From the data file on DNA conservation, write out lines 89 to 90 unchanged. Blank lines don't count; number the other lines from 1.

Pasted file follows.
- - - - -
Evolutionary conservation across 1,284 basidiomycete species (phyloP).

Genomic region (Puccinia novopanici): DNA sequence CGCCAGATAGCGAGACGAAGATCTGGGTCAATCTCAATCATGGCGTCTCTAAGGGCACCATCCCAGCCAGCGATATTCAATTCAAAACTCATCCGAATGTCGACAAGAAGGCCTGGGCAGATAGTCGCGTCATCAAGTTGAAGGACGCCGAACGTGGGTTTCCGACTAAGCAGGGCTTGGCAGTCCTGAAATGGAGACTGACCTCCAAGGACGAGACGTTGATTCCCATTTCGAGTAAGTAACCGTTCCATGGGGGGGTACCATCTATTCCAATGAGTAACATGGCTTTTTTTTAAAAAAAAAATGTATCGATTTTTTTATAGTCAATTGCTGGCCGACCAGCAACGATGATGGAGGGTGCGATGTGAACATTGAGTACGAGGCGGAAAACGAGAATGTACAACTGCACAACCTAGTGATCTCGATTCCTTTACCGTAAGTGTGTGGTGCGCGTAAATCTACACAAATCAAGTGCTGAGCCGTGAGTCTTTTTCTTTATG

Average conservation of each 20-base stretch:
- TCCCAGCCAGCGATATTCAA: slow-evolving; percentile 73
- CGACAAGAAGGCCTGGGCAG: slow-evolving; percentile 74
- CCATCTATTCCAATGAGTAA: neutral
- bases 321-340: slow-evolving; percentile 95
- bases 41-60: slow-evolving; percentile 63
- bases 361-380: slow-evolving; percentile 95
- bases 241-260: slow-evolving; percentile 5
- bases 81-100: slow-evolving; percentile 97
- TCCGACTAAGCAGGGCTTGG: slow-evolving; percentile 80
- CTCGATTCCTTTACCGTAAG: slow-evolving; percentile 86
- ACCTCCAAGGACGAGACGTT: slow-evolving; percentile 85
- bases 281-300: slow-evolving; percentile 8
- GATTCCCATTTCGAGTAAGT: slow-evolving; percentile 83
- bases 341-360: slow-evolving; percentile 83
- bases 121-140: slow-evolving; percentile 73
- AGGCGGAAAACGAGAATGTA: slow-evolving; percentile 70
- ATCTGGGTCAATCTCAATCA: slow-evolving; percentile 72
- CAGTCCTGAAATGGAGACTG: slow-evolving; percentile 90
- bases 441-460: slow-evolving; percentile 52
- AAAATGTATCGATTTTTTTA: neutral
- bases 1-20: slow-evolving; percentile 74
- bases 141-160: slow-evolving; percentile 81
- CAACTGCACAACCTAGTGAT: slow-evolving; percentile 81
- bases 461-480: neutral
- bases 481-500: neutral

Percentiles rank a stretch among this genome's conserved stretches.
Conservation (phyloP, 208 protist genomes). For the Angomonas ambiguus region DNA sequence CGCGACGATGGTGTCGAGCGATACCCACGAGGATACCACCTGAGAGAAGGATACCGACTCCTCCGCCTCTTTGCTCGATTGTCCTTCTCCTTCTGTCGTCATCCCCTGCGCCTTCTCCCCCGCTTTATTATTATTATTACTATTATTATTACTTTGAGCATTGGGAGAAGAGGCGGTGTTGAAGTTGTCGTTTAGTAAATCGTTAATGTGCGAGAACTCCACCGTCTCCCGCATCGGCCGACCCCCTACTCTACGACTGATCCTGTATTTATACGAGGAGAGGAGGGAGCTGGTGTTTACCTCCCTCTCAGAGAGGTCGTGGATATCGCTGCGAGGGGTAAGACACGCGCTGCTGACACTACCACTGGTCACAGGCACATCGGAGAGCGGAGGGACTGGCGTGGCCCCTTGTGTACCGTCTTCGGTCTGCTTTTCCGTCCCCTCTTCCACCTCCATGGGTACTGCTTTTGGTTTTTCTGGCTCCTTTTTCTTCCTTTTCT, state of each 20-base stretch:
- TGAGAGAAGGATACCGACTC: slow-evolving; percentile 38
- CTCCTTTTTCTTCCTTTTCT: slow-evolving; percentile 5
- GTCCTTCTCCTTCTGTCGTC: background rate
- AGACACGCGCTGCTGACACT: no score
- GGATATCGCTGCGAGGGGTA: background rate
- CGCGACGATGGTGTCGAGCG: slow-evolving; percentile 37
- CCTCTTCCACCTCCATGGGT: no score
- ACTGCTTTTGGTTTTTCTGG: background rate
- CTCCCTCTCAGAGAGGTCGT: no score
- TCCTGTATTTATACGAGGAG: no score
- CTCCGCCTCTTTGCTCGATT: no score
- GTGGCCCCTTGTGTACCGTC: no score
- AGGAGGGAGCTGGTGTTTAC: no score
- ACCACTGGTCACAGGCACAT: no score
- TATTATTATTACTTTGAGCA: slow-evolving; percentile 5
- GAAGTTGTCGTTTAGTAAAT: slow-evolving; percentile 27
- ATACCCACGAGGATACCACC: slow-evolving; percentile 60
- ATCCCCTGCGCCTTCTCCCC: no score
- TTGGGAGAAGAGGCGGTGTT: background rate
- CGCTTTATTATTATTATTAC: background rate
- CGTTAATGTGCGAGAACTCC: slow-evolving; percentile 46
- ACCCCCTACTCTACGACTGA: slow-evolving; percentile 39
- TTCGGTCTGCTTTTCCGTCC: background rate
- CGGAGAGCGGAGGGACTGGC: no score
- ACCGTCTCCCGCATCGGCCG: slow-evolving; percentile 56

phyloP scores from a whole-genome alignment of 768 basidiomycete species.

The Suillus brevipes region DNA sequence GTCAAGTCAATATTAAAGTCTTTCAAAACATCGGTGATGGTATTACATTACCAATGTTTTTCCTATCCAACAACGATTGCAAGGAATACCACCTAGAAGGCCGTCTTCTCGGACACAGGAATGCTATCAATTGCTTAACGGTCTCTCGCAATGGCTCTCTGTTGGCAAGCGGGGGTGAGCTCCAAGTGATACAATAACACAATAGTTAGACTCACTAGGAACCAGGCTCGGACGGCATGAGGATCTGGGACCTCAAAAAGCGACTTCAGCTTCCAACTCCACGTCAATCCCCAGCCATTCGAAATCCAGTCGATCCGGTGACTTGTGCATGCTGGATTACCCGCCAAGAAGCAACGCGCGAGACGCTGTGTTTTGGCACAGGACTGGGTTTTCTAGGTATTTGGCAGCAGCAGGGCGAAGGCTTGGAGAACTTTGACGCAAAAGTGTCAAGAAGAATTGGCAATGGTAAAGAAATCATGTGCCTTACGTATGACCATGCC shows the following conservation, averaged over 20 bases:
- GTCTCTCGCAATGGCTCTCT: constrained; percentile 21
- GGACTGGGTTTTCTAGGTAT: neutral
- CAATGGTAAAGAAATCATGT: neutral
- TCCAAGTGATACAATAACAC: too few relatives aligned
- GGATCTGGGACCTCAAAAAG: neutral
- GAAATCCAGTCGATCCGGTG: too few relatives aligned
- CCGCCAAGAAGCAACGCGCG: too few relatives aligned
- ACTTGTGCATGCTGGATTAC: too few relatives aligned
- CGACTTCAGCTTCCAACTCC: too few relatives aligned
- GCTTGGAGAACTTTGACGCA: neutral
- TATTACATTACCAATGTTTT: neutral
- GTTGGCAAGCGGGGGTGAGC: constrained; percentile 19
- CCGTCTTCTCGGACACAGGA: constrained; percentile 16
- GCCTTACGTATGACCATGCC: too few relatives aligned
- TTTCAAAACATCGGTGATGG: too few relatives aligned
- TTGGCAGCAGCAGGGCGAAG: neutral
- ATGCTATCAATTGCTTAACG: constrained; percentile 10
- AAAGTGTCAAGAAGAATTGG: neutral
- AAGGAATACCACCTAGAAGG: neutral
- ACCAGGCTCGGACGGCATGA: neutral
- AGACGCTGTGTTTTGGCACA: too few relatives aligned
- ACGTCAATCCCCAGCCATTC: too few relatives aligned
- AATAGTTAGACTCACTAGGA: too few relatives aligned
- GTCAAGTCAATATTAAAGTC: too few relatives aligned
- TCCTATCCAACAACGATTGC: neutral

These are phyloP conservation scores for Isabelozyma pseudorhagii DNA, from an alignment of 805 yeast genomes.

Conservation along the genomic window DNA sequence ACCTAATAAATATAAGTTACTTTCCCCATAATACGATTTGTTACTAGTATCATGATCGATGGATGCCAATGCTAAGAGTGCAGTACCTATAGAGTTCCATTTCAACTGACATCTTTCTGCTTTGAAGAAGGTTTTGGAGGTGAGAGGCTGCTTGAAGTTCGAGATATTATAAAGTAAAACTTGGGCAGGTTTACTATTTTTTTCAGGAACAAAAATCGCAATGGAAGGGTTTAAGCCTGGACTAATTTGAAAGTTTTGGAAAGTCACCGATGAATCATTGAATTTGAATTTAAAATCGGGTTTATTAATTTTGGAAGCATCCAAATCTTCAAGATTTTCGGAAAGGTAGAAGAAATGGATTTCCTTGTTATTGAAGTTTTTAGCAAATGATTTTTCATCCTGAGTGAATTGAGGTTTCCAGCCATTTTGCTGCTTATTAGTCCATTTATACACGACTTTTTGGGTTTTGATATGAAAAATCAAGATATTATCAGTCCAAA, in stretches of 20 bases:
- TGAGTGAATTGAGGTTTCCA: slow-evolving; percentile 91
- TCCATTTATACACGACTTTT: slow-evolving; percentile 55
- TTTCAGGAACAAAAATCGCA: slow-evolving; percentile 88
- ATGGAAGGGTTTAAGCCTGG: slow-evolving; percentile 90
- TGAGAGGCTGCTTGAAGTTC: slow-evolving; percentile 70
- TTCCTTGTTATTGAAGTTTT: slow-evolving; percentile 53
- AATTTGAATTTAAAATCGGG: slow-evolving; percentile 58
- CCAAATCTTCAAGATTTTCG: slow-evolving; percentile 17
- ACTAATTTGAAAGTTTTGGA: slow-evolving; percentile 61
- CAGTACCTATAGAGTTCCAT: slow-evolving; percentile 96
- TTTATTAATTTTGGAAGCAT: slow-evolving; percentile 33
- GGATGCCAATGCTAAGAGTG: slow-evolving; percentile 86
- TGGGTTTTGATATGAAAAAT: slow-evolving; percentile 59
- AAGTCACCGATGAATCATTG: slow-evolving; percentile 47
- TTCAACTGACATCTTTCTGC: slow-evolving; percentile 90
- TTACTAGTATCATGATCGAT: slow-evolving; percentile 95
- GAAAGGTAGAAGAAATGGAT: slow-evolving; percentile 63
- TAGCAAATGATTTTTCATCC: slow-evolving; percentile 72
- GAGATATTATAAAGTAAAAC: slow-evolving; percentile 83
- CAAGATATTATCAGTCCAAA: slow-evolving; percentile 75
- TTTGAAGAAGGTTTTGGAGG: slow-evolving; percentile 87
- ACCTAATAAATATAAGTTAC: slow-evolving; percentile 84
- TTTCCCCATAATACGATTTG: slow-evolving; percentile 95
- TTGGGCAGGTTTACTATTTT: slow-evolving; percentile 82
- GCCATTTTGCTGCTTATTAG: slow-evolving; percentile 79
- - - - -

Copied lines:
- TGAGAGGCTGCTTGAAGTTC: slow-evolving; percentile 70
- TTCCTTGTTATTGAAGTTTT: slow-evolving; percentile 53